How Mack­in­tosh Four took Europe’s art world by storm

Glas­gow in­flu­ence ‘vi­tal to cre­ation of mas­ter­piece’

The Herald Magazine - - ARTS | FEATURE -

MAR­I­ANNE TAY­LOR

IT is one of the most fa­mous im­ages in Western art, a beau­ti­ful de­pic­tion of two lovers wrapped in an in­tense and elab­o­rate em­brace. Gus­tav Klimt’s Art Nou­veau mas­ter­piece The Kiss (see Page 67) still has the abil­ity to cap­ti­vate and dis­turb, just as it did in Vi­enna in 1908 when it was first ex­hib­ited and caused a sen­sa­tion. But it may not have been painted at all had it not been for the in­flu­ence of Charles Ren­nie Mack­in­tosh and his cre­ative cir­cle, ac­cord­ing to one ex­pert.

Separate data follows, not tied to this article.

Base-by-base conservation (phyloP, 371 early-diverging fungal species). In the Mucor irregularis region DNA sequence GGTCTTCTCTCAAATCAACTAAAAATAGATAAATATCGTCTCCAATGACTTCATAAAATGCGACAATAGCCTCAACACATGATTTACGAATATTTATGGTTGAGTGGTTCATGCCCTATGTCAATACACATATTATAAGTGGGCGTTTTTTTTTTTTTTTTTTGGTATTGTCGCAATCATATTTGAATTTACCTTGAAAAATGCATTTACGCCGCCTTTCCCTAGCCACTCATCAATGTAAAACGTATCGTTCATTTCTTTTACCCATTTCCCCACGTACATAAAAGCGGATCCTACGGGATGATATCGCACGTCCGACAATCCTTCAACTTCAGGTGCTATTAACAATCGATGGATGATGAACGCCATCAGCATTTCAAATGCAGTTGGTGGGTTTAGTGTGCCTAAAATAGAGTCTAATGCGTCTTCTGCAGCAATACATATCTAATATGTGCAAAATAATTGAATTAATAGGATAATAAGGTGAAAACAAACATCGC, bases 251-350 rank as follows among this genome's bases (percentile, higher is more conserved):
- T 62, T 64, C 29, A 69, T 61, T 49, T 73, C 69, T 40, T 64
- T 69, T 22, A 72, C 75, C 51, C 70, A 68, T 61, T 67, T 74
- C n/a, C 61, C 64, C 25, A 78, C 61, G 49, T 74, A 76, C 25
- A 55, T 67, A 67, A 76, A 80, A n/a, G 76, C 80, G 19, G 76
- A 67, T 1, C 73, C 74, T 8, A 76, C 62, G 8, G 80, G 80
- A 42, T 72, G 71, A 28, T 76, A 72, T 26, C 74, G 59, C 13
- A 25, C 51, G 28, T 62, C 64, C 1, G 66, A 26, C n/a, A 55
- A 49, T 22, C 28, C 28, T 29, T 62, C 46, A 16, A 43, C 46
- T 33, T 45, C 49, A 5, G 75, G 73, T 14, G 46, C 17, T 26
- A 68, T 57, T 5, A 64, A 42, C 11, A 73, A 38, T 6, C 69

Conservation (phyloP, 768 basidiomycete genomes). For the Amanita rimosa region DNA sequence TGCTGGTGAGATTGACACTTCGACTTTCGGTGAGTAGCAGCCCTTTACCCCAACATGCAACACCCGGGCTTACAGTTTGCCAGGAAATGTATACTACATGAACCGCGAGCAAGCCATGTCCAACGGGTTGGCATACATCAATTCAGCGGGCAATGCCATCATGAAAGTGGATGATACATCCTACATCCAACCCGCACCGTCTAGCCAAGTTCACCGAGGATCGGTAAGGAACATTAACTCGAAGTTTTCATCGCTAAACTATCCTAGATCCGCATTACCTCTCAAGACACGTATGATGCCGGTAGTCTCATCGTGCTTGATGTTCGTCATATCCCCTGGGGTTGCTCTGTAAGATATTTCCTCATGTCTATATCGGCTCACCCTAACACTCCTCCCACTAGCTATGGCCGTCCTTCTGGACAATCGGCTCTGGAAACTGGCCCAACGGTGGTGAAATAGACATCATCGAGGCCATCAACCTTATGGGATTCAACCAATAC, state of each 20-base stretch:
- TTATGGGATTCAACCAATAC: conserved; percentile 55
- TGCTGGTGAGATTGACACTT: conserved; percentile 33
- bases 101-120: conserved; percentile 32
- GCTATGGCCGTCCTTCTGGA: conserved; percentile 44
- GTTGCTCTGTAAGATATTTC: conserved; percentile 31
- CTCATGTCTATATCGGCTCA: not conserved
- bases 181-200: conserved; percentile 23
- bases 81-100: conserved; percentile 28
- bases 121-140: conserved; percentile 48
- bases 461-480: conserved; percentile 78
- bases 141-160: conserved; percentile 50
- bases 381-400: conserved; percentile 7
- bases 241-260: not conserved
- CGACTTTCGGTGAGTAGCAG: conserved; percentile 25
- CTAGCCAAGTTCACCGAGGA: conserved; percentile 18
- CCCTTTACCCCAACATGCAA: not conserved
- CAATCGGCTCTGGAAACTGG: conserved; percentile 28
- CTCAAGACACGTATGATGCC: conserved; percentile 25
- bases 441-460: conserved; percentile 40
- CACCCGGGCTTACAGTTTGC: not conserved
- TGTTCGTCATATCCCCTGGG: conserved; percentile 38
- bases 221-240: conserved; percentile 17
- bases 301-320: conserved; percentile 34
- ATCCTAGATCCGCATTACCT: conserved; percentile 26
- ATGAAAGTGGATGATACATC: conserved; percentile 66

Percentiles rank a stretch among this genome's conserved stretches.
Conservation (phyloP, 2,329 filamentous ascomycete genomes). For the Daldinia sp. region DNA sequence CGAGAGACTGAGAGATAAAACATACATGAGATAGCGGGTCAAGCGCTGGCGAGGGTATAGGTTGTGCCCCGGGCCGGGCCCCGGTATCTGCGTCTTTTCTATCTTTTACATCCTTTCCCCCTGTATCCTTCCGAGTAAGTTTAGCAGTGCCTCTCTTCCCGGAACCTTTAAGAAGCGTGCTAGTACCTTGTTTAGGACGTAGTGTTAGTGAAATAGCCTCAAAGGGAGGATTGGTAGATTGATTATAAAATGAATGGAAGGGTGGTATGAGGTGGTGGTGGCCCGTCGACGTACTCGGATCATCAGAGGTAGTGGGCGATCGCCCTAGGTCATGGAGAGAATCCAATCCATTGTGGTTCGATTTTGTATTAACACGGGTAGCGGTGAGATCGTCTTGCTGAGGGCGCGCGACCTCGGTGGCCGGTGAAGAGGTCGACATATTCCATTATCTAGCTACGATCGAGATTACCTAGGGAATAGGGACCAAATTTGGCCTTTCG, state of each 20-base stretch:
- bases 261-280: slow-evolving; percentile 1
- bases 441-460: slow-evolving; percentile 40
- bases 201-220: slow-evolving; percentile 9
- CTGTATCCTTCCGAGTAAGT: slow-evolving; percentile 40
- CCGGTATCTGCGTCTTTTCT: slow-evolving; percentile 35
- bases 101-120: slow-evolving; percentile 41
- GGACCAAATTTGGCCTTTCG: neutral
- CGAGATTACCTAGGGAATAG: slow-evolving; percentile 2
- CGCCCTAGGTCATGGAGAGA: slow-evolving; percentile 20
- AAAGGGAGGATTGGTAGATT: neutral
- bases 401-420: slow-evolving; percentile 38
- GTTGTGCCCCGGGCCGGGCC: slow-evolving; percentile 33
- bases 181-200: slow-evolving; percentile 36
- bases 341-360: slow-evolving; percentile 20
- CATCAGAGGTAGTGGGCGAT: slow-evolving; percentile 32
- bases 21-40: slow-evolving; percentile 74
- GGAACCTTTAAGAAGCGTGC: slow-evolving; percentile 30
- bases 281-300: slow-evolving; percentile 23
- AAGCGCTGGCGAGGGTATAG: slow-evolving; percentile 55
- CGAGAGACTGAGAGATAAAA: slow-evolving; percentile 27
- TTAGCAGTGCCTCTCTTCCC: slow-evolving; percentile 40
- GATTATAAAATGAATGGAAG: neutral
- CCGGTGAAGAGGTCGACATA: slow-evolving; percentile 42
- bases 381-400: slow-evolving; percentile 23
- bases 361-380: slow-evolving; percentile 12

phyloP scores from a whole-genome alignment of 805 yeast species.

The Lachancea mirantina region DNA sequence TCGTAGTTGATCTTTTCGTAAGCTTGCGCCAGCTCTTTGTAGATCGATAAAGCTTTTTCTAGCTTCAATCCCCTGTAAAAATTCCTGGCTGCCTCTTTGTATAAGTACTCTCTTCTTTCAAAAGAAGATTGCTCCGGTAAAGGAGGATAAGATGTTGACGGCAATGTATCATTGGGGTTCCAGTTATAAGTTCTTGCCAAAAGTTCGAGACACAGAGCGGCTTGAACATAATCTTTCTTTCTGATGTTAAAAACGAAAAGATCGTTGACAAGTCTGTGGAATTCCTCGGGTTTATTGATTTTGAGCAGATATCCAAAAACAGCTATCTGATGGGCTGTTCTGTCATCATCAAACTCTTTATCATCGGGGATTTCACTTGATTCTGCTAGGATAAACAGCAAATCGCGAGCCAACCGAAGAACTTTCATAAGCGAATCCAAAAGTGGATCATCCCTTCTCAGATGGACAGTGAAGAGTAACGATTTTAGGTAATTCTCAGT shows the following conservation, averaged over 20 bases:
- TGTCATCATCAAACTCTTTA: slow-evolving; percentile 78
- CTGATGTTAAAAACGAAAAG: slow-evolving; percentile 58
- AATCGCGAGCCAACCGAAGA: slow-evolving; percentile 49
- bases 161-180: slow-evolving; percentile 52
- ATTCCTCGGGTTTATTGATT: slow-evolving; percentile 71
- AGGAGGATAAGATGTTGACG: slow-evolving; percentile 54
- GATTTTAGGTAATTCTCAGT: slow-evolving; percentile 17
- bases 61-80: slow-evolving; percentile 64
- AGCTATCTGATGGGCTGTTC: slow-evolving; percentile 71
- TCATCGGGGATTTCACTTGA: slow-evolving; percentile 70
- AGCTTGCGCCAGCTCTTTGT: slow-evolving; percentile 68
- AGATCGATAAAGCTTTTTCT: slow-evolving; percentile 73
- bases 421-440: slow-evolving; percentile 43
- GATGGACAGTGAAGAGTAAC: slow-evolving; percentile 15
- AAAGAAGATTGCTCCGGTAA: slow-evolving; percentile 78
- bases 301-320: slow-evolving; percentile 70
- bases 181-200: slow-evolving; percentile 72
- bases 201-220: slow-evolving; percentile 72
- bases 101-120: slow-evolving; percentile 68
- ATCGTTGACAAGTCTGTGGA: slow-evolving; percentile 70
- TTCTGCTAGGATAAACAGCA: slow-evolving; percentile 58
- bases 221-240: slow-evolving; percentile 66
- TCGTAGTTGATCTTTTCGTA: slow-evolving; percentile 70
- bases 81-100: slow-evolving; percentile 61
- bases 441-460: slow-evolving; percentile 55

The mod­ern style be­ing cre­ated in ar­chi­tec­ture and de­sign by Mack­in­tosh and his close as­so­ci­ates in Glas­gow in the late 1890s and early 1900s was be­ing feted across Europe at a time when few in the UK recog­nised its sig­nif­i­cance. And, fol­low­ing pos­i­tive re­views in Ger­man and Aus­trian art mag­a­zines, Mack­in­tosh, his de­signer wife Margaret Macdon­ald, her sis­ter Frances Macdon­ald and her hus­band Her­bert McNair were in­vited to show at the eighth Vi­enna Se­ces­sion

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